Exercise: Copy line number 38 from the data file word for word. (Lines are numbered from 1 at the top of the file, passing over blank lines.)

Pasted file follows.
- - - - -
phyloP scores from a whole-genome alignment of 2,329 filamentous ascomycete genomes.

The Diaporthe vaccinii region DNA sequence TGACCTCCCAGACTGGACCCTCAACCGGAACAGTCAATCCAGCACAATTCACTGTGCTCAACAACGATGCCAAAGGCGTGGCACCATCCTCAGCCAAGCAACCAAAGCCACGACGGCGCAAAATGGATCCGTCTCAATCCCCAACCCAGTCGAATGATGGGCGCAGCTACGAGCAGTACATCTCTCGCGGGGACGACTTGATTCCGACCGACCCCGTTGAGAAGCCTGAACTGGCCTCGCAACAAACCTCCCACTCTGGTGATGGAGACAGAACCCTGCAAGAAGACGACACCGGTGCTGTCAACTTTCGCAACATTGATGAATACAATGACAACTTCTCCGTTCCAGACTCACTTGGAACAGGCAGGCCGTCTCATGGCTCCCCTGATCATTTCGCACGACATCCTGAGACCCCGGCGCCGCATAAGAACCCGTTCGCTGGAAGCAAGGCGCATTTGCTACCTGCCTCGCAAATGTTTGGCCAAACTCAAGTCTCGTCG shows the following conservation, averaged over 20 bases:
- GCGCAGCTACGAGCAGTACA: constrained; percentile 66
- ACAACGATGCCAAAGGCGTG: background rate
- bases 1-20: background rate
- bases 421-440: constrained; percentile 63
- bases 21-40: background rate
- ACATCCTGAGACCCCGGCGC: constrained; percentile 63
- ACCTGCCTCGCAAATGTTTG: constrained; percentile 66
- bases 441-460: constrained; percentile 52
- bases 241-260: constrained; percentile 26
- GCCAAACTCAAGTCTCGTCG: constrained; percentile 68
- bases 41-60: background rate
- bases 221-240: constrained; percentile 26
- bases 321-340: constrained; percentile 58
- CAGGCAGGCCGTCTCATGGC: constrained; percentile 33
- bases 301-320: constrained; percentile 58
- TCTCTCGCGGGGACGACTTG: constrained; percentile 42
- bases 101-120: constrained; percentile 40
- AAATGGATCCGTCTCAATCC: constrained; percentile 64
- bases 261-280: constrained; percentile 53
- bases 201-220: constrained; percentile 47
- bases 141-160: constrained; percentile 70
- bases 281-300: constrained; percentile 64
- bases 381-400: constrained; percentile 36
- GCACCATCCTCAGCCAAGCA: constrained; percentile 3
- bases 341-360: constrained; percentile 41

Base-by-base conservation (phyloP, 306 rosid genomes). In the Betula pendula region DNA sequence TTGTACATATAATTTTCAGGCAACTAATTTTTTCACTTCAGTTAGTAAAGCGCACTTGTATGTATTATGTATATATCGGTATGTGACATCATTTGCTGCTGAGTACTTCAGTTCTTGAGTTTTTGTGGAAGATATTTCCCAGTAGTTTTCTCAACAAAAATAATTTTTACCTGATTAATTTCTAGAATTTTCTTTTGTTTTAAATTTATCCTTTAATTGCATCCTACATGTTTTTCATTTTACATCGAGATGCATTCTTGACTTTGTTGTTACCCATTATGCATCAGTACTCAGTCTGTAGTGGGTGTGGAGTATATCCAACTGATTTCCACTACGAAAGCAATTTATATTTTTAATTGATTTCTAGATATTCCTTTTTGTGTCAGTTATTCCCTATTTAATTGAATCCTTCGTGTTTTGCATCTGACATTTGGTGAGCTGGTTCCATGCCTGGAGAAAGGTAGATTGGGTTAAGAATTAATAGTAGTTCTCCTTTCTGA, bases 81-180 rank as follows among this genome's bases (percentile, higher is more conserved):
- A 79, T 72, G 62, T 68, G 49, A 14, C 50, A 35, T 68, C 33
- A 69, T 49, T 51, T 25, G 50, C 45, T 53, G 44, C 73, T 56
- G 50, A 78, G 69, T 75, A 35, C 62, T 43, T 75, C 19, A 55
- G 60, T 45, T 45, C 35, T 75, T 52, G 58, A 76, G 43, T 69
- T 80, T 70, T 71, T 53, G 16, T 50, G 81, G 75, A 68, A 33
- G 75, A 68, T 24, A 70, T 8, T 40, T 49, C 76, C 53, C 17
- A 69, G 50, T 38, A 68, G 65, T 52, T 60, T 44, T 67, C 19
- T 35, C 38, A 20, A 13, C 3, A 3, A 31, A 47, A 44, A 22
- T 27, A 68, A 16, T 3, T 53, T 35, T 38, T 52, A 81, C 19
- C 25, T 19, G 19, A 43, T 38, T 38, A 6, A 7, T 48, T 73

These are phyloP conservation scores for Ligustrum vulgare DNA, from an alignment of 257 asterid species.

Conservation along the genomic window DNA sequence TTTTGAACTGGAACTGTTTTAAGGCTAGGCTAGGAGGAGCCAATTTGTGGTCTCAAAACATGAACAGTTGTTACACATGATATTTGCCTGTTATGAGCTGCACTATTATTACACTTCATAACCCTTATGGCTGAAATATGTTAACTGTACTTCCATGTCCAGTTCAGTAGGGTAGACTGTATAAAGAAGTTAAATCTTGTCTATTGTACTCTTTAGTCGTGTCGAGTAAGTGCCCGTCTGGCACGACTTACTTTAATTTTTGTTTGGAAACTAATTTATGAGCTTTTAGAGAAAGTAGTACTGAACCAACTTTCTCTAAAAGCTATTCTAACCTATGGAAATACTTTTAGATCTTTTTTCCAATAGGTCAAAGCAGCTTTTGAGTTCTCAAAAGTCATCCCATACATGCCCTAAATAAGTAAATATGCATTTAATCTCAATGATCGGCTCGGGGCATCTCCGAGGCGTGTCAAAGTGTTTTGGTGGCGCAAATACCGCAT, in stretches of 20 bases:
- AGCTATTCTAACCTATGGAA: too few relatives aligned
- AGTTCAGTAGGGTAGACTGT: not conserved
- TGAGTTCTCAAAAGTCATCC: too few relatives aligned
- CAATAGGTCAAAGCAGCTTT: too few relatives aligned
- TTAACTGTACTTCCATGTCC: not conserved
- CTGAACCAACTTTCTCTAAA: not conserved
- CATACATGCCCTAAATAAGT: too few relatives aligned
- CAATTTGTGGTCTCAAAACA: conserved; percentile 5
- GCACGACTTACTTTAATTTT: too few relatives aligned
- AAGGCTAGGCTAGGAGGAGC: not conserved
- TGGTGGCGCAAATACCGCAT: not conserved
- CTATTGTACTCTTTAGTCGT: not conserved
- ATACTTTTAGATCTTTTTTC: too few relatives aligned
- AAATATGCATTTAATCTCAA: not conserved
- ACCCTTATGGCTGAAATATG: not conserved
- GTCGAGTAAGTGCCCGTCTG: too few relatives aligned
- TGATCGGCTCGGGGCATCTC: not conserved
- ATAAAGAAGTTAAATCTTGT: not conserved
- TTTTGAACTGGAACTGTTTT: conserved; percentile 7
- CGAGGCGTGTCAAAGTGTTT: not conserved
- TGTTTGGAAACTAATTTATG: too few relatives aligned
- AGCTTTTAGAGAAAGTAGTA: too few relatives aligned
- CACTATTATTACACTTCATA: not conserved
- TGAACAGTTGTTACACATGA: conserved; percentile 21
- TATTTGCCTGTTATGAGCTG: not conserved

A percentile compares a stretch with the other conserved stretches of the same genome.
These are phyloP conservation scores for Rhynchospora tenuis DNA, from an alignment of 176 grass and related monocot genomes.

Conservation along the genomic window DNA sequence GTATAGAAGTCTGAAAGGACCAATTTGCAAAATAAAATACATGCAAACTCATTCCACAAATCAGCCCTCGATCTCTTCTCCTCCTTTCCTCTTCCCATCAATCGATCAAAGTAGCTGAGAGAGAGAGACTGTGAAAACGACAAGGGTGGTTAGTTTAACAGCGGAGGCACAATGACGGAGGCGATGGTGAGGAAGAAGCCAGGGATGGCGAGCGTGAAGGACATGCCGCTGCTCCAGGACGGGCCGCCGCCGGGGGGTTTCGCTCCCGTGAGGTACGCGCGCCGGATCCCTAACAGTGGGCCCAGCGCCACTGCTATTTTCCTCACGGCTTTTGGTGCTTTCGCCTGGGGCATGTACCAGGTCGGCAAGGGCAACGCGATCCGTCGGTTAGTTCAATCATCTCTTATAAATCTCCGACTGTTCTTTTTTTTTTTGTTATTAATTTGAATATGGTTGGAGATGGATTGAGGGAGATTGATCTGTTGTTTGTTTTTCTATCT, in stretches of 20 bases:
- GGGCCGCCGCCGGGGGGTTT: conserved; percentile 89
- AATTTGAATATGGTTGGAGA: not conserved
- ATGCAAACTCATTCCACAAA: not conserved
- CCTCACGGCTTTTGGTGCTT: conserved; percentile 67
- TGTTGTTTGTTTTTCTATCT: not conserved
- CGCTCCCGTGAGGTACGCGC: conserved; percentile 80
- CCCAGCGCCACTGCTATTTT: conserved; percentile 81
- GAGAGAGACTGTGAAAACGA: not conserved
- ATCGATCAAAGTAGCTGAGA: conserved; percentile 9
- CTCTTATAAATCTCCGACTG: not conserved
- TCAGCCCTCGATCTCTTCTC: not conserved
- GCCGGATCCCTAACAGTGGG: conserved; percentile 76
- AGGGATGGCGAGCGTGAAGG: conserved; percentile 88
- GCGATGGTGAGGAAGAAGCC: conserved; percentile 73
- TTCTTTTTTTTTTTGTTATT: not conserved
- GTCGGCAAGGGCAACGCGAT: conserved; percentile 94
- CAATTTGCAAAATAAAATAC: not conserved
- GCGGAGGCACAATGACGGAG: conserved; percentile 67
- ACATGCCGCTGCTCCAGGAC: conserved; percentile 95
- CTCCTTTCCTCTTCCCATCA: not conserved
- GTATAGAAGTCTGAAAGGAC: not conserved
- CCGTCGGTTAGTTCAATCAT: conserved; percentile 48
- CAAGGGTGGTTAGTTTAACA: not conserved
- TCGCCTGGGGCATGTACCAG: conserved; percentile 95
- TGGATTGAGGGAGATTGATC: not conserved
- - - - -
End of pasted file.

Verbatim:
- C 25, T 19, G 19, A 43, T 38, T 38, A 6, A 7, T 48, T 73